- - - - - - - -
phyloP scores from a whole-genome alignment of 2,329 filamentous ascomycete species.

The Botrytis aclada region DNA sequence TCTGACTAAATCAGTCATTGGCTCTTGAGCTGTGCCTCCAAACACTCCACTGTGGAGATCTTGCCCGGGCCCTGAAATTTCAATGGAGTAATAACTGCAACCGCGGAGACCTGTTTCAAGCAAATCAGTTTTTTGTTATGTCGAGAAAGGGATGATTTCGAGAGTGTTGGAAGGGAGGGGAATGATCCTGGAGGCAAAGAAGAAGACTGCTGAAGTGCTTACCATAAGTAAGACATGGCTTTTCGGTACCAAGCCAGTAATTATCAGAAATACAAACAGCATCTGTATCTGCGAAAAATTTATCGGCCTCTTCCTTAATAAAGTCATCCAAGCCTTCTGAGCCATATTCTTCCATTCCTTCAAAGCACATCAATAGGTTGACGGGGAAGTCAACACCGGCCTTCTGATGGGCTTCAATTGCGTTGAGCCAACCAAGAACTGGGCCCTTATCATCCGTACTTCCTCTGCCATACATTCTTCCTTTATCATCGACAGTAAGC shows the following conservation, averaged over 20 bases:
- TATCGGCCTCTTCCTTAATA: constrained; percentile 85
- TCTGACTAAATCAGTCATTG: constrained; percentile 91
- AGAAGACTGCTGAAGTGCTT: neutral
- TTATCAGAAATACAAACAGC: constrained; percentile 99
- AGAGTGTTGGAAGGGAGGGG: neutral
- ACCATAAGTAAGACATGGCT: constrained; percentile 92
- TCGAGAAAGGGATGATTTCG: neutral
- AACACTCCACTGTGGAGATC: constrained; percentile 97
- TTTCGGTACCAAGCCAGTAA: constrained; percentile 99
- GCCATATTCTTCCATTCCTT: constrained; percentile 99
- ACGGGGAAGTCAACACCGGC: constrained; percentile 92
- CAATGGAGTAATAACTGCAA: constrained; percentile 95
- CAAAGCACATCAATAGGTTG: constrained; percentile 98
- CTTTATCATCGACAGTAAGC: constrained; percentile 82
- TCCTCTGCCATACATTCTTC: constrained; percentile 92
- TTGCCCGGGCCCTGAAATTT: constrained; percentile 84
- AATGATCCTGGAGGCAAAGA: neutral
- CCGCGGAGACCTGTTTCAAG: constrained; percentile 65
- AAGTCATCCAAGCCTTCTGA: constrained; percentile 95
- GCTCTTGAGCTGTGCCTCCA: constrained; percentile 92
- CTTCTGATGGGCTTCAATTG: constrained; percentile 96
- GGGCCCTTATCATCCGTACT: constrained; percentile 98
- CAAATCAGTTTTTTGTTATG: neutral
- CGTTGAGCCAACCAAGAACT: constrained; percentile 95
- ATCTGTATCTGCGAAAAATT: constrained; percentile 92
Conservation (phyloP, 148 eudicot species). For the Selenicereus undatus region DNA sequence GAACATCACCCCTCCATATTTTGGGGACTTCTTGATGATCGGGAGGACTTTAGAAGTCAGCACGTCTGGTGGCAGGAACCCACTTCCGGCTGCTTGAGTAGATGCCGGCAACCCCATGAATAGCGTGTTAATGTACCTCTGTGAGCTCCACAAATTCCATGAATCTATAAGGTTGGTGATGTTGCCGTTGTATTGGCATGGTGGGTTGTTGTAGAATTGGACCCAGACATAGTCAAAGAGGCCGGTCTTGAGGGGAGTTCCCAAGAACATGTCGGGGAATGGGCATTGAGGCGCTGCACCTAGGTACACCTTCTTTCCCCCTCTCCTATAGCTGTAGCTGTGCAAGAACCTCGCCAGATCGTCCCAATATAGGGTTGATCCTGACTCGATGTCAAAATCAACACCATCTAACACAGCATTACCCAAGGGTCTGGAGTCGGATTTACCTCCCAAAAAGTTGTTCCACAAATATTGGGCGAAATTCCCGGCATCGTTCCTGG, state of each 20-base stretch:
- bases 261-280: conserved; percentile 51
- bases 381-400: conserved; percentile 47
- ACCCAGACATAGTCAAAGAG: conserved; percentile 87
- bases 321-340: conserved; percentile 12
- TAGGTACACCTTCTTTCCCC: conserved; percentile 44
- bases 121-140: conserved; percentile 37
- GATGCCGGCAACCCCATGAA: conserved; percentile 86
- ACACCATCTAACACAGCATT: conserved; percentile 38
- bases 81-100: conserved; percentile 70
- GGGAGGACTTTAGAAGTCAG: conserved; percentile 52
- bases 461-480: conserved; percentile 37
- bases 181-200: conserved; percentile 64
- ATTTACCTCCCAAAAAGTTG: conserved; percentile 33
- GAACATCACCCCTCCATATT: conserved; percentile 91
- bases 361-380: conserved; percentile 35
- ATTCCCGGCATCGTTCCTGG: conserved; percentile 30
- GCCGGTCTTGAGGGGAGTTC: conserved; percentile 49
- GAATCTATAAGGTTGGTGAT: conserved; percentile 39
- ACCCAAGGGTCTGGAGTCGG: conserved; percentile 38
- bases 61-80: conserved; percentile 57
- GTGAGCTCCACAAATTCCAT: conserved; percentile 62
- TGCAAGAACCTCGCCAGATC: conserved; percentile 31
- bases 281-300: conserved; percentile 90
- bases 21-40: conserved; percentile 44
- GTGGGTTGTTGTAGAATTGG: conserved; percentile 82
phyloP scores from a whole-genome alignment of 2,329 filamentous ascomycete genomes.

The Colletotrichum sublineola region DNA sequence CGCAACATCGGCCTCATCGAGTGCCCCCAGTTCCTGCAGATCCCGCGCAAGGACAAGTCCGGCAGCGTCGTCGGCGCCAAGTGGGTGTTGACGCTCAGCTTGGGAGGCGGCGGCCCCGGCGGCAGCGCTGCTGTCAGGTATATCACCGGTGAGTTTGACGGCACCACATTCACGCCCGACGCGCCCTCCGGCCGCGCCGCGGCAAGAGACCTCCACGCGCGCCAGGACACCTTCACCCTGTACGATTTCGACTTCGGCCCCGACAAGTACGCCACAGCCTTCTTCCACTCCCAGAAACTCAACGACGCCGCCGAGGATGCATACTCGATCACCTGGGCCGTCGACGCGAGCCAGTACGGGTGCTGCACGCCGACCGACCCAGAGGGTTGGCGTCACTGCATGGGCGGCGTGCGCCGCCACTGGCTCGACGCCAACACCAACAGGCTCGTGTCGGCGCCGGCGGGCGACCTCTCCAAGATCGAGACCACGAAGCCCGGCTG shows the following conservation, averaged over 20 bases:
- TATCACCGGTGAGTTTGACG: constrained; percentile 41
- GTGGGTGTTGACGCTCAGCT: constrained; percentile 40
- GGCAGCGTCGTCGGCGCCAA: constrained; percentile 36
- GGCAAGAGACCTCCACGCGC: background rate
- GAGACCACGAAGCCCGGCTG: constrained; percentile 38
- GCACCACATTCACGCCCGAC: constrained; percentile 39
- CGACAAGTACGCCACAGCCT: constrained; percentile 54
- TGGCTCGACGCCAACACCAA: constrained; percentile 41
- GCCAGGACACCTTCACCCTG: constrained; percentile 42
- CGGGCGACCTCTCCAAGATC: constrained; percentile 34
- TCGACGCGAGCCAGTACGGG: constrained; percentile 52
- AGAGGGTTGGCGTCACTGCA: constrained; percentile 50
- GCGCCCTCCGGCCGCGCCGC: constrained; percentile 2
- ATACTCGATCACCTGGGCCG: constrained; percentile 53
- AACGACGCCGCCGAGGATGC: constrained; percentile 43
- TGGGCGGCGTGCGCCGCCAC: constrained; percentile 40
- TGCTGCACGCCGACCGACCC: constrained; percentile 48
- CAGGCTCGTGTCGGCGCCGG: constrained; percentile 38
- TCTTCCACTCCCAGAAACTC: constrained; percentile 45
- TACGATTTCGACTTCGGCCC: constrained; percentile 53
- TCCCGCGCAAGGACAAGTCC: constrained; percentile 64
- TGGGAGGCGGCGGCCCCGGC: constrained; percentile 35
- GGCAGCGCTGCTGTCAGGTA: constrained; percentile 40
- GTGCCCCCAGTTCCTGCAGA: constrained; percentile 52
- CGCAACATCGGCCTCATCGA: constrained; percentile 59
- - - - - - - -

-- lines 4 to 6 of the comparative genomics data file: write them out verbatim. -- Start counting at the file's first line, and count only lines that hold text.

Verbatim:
- TCTGACTAAATCAGTCATTG: constrained; percentile 91
- AGAAGACTGCTGAAGTGCTT: neutral
- TTATCAGAAATACAAACAGC: constrained; percentile 99